Can Corning's Phire Rise Up To Sapphire's Challenge?

Almost a year ago, Corning’s most renowned offering, Gorilla Glass, was facing severe competition. Gorilla Glass, the most widely used cover glass on smartphones across the world, was at risk of being replaced from Apple’s iPhone 6 by a sapphire-based cover glass, which was found to be significantly scratch-resistant. Apple’s move to invest in the creation of a large sapphire crystal fabrication facility with GT Advanced Technologies initially fueled speculation of sapphire replacing Gorilla Glass in the iPhone 6. In the end, Gorilla Glass turned out to be the winner, maybe not because of its better drop-resistance, but due to sapphire supply issues.

Despite the win, Gorilla Glass’ reputation came into question. Sapphire had exposed a major weakness, which raised concern among smartphone manufacturers. Corning then came out with another version of its cover glass, Gorilla Glass 4, which claimed to be twice as strong compared to any other cover glass in the market. However, its scratch resistance still wasn’t comparable to that of sapphire. At its investor meeting on February 6, Corning unveiled its “design-in” version of Gorilla Glass, named Project Phire. Below we take a look at it.

See our complete analysis of Corning here

Phire Vs. Sapphire

According to the presentation given by Corning at their annual investor meeting, Phire is significantly stronger than Gorilla Glass 4, successfully clearing the drop test at heights way beyond Gorilla Glass 4′s threshold. However, Corning has been known to considerably up its performance with every new version of Gorilla Glass, so it is not really a surprise to see a marked improvement with Phire. Additionally, with Corning focused on addressing the issue of screen breakage from dropping a device, improved drop test results are expected with every new installment of Gorilla Glass.

What stands out about Phire, unlike previous Gorilla Glass versions, is its scratch resistance. The image given below was presented by Corning, comparing the results of a scratch test between Gorilla Glass (version not mentioned), Phire and Sapphire.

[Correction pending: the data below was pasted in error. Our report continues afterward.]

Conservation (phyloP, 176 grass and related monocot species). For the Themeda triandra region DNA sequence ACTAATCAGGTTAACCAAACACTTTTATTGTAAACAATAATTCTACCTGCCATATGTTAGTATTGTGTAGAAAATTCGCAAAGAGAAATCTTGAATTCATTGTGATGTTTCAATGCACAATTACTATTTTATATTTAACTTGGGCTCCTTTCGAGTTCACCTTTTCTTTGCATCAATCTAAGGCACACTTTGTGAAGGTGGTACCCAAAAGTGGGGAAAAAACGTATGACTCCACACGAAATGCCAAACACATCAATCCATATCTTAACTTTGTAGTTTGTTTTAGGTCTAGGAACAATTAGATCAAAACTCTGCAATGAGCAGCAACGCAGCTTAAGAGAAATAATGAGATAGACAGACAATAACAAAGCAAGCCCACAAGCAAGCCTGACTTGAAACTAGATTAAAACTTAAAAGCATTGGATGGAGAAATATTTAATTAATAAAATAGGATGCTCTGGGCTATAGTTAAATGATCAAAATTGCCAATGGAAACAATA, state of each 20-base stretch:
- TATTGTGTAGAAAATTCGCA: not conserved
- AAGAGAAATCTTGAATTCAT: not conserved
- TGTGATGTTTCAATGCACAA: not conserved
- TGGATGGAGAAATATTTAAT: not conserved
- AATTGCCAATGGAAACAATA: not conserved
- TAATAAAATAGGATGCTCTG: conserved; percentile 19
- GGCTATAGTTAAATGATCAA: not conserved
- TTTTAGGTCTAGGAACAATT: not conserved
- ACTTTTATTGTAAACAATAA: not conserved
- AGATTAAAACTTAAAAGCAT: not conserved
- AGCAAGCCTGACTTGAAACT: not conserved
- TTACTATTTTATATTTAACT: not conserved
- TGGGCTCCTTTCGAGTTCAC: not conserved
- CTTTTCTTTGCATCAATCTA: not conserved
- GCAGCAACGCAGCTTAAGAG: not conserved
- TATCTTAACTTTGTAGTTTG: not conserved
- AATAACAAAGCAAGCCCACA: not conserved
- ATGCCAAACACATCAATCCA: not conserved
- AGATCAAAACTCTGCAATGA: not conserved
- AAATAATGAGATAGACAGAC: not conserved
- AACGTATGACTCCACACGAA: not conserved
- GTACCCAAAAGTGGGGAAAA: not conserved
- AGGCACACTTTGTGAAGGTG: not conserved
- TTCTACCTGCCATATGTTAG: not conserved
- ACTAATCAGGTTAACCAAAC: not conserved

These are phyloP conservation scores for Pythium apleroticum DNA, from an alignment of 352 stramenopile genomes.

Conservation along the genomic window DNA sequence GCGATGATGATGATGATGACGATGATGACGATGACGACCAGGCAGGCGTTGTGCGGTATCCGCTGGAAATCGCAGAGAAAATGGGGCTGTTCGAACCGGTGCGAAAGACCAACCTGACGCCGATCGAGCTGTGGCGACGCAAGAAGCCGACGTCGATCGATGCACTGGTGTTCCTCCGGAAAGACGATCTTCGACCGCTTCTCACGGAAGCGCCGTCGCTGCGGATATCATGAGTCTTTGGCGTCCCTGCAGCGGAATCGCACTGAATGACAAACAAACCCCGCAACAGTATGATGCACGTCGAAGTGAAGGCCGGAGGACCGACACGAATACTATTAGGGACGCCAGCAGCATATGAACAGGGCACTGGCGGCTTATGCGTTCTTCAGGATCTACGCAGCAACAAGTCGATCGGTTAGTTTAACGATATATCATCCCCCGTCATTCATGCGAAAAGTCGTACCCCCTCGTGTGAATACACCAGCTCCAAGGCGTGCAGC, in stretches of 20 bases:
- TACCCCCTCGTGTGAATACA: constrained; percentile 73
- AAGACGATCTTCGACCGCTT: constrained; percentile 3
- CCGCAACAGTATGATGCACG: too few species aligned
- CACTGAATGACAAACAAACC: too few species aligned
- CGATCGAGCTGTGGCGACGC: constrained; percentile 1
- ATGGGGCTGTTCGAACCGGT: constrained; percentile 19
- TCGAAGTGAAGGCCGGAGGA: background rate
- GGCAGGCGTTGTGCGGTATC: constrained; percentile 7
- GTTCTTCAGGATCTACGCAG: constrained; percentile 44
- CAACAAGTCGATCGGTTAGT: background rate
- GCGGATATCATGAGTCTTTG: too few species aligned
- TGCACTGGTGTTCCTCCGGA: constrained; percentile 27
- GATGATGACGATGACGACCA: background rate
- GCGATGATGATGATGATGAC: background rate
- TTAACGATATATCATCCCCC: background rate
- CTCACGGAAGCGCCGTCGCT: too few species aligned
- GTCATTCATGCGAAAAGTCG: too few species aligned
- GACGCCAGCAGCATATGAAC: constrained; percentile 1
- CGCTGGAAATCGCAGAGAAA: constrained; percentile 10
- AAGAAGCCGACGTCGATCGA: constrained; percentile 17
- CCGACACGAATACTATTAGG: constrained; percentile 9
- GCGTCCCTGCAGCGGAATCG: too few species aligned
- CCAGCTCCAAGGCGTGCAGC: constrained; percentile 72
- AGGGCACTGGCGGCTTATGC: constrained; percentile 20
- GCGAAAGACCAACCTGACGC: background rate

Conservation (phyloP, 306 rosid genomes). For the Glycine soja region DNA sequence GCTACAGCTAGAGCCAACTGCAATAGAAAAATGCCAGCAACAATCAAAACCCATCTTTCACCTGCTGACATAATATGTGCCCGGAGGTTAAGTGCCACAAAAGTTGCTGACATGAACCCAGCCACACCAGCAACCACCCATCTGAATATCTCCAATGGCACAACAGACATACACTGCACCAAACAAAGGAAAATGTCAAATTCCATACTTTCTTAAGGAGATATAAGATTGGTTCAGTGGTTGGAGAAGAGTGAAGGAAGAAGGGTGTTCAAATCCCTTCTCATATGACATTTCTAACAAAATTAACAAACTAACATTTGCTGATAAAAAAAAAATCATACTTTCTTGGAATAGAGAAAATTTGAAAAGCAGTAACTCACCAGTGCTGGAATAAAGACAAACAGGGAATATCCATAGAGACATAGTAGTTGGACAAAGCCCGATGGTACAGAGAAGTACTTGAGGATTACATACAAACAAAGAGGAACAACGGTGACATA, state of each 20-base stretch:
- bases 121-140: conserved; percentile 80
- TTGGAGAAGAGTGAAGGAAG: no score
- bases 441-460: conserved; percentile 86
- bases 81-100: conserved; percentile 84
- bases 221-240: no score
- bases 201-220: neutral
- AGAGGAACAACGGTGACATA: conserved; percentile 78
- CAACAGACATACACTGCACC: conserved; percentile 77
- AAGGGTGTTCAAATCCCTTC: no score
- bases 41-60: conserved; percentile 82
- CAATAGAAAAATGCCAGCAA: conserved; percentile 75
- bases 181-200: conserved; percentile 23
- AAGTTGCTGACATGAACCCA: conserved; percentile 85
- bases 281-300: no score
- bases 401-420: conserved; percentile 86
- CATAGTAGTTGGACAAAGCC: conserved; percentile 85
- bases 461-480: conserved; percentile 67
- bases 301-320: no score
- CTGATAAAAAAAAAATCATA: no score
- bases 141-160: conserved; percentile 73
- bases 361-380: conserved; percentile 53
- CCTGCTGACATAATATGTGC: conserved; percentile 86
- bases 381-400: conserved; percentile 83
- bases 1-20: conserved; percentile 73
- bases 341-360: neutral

While Gorilla Glass had wide bands of scratches, both Phire and sapphire had very fine marks. With almost no visual difference between scratches on Phire and sapphire cover glasses, it is clear that Corning has overcome the only disadvantage that its previous versions of Gorilla Glass had. This presentation indicates that Phire may be superior to sapphire-based cover glass due to its strength, as suggested by the drop test results.

Will Costs Be An Issue?

An important parameter that will drive Phire’s success is its cost. While Corning has yet to provide any details on this aspect, we believe that given Corning’s reputation of being a low-cost producer of its glass products, it is likely that costs involved in the production of Phire will also be low. But the point of comparison that will truly drive its success will be its costs compared to sapphire-based cover glass and how much of a premium Corning charges for Phire. Given that Corning claims that sapphire costs ten times more to manufacture compared to Gorilla Glass, the Phire might have a lot of leg room in terms of how much higher the costs can go while maintaining its cost advantage.

Phire could fetch Corning higher revenues since the company is likely to charge a premium for it. This should help moderate the price declines that Gorilla Glass has been suffering from in the past year. Additionally, since Phire appears to match sapphire’s scratch resistance, it could enter markets where sapphire has been dominating such as watch glass, smartphone camera lens covers and fingerprint scanners, thereby increasing revenue streams.

Corning announced that Phire will be available commercially in the second half of 2015, so we can expect some more details soon. We will keep an eye out for any information regarding the costs involved in Phire production and how that compares to sapphire, since at this point it seems that it is this parameter that may decide Phire’s fate.

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